It has been a relatively rocky road for Weatherford alt-country outfit Green Corn Revival, which has seen its share of highs (acting as backing band for rockabilly icon Wanda Jackson) and lows before an (amicable) split in the road led half of the original lineup to forming Honeylark.
Oklahoma is quickly becoming the indie Christmas music capital of the world, it seems, with yearly compilation albums featuring everyone from Stardeath and White Dwarfs to Graham Colton. So it makes sense that Colourmusic — freak-poppers hailing from Stillwater — would craft a full album of original, offbeat holiday tunes themselves.
The Oklahoma City metro has a thriving garage rock scene. With seasoned acts like Broncho and Copperheads carrying the modern-day torch, the way has been paved for a flock of gritty, young, guitar-centric acts. But nascent Norman trio Poolboy has a knack for riotous hooks that few of its contemporaries can boast.
The Flaming Lips’ longevity has allowed them to cover a lot of sonic terrain over the years. Yet they’ve arguably become more adventurous with age, jeopardizing a good portion of their fan base in favor of fascinatingly bleak experiments in sound, beginning with Embryonic in 2009 and, more recently, The Terror.
Eve 6 7 p.m. Tuesday ACM@UCO Performance Lab 323 E. Sheridan acm-uco.com 974-4700 $16-$19
Credits: Lisa Johnson
Few bands’ horizons looked better than Eve 6’s did back in the late ’90s and early ’00s. The alt-rock outfit enjoyed a major-label record deal, a platinum album and smash singles in “Inside Out” and “Here’s to the Night.”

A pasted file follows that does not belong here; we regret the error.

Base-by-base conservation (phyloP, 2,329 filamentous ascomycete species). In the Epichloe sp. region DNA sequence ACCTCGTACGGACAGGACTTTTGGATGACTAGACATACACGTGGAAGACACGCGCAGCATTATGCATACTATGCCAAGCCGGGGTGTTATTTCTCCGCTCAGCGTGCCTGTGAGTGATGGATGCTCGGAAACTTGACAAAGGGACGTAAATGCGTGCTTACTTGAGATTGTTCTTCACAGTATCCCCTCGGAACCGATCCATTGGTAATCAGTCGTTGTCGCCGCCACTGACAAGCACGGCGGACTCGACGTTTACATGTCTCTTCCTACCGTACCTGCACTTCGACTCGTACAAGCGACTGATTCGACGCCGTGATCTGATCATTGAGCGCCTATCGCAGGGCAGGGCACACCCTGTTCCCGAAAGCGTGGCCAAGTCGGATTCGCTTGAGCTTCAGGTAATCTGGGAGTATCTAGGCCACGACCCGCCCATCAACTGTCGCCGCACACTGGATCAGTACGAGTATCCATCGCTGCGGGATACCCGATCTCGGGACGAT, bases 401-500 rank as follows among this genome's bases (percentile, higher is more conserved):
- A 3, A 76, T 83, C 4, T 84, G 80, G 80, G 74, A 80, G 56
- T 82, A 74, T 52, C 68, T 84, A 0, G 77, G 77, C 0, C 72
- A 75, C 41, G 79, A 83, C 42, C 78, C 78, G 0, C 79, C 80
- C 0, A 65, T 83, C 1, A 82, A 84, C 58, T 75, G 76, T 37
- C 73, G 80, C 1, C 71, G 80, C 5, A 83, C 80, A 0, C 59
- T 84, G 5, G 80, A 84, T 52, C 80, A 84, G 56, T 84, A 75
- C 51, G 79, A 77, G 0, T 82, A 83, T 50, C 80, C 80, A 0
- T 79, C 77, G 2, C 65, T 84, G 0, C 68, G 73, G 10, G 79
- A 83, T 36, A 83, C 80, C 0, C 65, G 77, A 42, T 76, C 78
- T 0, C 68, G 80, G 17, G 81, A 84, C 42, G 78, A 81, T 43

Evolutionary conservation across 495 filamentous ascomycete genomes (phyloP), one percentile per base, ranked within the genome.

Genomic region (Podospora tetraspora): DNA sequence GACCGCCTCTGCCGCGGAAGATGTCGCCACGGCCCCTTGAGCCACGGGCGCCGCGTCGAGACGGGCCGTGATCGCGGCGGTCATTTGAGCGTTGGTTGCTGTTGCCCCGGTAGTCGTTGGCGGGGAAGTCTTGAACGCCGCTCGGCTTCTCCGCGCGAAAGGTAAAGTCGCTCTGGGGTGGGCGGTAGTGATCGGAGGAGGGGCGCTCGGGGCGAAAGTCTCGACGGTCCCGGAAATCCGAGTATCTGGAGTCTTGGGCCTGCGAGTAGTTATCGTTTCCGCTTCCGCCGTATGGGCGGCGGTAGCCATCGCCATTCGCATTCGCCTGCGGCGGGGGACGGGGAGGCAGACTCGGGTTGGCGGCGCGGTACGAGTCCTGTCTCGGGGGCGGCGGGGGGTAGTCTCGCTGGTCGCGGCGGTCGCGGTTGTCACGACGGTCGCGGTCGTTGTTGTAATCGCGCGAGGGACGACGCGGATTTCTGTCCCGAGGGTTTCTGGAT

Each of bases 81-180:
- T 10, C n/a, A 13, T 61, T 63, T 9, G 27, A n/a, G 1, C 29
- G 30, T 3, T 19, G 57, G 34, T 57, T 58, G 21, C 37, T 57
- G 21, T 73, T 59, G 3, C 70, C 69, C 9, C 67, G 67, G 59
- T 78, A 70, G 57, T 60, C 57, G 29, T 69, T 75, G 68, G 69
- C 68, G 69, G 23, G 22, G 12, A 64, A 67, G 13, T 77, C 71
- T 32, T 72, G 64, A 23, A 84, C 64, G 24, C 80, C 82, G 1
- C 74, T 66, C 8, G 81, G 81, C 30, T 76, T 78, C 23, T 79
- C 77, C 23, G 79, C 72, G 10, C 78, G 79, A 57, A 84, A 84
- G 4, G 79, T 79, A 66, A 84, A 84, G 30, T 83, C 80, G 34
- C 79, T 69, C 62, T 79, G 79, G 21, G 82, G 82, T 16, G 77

Then, ironically enough, things fell into a “beautiful oblivion.”
Sales of its third, heavier release, 2003’s It’s All in Your Head tanked, so Eve 6 was dropped from RCA. With front man Max Collins openly struggling to go sober, the band soon went on an indefinite hiatus.
“We all sort of needed that time to stretch out creatively and personally,” guitarist Jon Siebels said. “Being that we were so young, we ended up in the Eve 6 bubble right off the bat and just stayed there. It was nice to grow — musically and personally — into individuals and have our own identities.”
Several side projects later, Collins and drummer Tony Fagenson reformed Eve 6 in 2007 for occasional shows, and Siebels rejoined last year, prompting a full reunion tour and a new record, Speak in Code, due April 24.
The guys were somewhat surprised that the emergence of the Internet after their demise sustained a demand.
“There’s still this huge crop of fans,” Siebels said. “People showed they still cared, and there was this opportunity to be out there, still doing what we love.”
To record Speak in Code, Eve 6 found a better fit in Fearless Records and opted to work with producer Don Gilmore (Pearl Jam, Linkin Park), who helmed the act’s first two discs.
“We used our original formula.
I’m happy to have made, again, a real album, from top to bottom. It sounds like us,” Siebels said. “It’s an Eve 6 record that’s not just about one song.”
Although sonically, Code most closely relates to 2000’s Horrorscope, the band is quick to note it’s not a carbon copy, either.
“It’s a natural evolution,” Siebels said. “We have more programmed, synth-type elements, but at the core of it, it’s drums, bass and guitar, while branching out to find new sounds. It’s going to be familiar, but feel like progression as well. It was a nice happy medium. It won’t be like, ‘Whoa. What happened to Eve 6?’”